SEO- SEO is a highly touted and much targeted area of investment. The advantages of SEO are astounding, but unfortunately the field itself is constantly in flux, and as a result is very volatile. SEO strategy is based on an expert’s ability to keep up with the ever-changing algorithms and search engine updates conducted by major traffic drivers like Google, Bing, and Yahoo! It’s also a consistent cost.

Because of the ever changing nature of search engines, SEO is something that an ecommerce store has to keep paying in order to consistently rank higher in search engine results. However, the amount of traffic and concurrent conversions that can be attained by an effective SEO campaign is nothing to sneeze at. Honestly, SEO is essential for an ecommerce store, but it isn’t the end all and be all of your marketing budget.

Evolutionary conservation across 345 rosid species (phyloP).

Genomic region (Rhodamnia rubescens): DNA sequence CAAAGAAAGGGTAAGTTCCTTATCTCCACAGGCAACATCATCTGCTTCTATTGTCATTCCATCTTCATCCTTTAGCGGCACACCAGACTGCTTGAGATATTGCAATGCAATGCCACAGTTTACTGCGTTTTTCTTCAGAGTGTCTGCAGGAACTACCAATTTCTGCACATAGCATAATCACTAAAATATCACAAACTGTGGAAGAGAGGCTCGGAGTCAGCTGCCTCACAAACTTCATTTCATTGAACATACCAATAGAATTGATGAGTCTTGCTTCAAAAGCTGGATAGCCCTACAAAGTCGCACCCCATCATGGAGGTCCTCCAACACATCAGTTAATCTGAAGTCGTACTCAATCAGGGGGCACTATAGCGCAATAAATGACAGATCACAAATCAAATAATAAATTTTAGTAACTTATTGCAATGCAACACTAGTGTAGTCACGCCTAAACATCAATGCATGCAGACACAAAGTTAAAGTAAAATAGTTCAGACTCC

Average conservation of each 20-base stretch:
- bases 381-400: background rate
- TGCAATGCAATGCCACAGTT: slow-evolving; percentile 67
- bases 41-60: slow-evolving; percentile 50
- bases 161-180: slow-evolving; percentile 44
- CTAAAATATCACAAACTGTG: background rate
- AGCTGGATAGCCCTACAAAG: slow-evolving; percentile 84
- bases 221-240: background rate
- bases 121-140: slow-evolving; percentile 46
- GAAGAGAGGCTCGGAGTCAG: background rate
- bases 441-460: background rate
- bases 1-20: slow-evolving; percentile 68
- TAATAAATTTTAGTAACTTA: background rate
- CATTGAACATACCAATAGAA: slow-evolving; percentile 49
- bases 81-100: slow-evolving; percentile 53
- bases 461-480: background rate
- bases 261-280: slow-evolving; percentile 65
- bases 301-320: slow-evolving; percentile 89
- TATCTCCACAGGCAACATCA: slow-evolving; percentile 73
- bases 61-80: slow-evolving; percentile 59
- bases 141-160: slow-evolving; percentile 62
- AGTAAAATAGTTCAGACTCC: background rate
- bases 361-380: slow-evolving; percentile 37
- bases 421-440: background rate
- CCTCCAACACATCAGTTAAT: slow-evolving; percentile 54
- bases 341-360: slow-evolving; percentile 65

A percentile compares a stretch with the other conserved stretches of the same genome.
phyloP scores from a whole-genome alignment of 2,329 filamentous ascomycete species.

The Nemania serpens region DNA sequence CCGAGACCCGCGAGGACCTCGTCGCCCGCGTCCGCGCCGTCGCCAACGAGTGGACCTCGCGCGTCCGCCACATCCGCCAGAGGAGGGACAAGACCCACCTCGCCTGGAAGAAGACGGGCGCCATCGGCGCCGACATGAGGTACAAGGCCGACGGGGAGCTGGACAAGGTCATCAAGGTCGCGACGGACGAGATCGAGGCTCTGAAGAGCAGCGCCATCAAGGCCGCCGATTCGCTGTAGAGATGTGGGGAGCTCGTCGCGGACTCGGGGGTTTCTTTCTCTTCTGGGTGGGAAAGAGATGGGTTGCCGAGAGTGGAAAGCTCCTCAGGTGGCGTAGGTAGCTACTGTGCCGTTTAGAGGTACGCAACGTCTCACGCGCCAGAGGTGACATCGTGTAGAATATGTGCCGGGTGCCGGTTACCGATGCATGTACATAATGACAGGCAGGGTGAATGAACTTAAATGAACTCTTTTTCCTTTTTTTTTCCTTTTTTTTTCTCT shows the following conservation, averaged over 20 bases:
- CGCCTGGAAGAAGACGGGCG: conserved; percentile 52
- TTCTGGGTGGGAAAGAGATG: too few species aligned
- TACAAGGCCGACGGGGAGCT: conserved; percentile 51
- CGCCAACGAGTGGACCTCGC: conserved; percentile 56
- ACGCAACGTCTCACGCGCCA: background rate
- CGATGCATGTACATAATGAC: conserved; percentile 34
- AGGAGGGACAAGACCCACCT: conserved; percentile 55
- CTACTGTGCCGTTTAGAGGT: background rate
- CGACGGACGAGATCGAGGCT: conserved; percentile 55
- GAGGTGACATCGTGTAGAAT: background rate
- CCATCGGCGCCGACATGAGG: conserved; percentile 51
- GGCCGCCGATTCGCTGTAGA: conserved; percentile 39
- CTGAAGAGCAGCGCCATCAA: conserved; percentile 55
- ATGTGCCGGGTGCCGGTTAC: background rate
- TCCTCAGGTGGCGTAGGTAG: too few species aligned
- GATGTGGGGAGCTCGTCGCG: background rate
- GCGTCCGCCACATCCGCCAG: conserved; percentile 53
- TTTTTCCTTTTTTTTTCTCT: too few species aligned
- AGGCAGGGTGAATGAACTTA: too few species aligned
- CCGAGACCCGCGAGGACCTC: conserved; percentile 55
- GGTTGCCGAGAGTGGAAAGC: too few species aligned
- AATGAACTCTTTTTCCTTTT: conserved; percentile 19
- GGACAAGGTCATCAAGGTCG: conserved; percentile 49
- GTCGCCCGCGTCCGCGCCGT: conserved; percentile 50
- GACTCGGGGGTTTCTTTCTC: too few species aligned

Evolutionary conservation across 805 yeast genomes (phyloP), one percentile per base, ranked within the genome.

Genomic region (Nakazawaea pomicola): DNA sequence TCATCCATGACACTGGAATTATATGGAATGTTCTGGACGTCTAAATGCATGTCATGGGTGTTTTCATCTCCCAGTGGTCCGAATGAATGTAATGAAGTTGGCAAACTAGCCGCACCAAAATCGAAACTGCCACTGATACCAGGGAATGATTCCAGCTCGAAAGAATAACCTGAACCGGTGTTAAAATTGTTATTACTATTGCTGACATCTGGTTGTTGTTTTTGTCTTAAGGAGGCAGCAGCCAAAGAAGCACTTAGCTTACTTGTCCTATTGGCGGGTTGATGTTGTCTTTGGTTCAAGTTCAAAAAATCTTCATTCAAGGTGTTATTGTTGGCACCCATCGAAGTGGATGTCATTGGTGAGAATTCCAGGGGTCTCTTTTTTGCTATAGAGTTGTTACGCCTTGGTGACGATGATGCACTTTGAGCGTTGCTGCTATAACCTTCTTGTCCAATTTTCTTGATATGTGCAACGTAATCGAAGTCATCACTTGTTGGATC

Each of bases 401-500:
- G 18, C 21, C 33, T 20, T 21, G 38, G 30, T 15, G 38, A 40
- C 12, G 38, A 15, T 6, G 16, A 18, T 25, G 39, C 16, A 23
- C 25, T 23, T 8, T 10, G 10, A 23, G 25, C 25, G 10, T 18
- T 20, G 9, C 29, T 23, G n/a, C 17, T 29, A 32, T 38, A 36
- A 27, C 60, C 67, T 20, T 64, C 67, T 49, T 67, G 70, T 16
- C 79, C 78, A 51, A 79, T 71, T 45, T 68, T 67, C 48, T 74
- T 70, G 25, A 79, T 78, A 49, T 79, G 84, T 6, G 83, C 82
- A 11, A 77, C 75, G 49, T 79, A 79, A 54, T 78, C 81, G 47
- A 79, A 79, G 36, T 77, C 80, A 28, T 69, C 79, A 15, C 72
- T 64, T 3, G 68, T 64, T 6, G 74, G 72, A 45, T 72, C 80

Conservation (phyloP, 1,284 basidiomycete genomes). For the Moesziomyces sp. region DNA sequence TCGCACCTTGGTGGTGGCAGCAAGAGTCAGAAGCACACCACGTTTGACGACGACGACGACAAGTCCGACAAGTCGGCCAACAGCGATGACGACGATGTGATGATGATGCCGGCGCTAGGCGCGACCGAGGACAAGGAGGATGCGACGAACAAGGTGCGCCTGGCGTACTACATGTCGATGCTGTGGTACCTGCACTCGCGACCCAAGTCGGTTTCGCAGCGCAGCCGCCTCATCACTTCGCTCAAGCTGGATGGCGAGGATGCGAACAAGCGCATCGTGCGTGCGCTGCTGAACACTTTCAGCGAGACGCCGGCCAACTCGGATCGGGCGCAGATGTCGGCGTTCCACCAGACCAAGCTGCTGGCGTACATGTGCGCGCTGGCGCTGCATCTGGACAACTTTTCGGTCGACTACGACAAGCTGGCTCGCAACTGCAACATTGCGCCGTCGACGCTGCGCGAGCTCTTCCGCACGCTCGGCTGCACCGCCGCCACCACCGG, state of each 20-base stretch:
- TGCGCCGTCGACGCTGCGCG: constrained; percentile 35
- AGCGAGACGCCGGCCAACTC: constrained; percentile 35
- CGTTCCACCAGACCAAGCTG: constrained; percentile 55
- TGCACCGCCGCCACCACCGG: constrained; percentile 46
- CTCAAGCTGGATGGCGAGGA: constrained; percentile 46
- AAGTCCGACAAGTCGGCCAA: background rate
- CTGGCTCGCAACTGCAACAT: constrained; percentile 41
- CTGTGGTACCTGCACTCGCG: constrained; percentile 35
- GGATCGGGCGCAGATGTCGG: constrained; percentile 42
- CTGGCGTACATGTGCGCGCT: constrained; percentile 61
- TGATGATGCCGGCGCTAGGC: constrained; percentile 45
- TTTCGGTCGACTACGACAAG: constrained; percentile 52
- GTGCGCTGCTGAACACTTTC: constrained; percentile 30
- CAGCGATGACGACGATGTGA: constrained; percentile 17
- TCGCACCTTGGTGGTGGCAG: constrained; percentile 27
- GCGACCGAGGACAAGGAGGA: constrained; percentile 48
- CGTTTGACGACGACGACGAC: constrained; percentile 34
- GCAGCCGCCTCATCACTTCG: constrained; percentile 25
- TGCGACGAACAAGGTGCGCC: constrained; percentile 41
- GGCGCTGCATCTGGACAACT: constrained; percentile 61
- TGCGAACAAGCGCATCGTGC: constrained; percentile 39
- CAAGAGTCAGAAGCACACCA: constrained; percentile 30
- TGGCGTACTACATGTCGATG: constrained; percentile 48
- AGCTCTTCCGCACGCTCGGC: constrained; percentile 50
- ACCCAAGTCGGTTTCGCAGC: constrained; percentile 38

PPC- If SEO is Yin, then PPC is Yang. Pay Per Click advertising is a sponsored link that is advertised by a search engine. You don’t have to pay for the link to be prominently placed. Instead, the costs accrue in accordance with the amount of clickthroughs that the link attracts. Hence the self-explanatory name: pay per click.

PPC is another example of a consistent cost. As long as your link is attracting those clicks, you’ll be paying for each and every one. This can get very expensive, especially if only a small amount of those clickthroughs end up in conversions. If you’re going to invest heavily in a PPC campaign you want to make sure that your landing page is on point in its Conversion Optimization, which we’ll discuss in more depth below.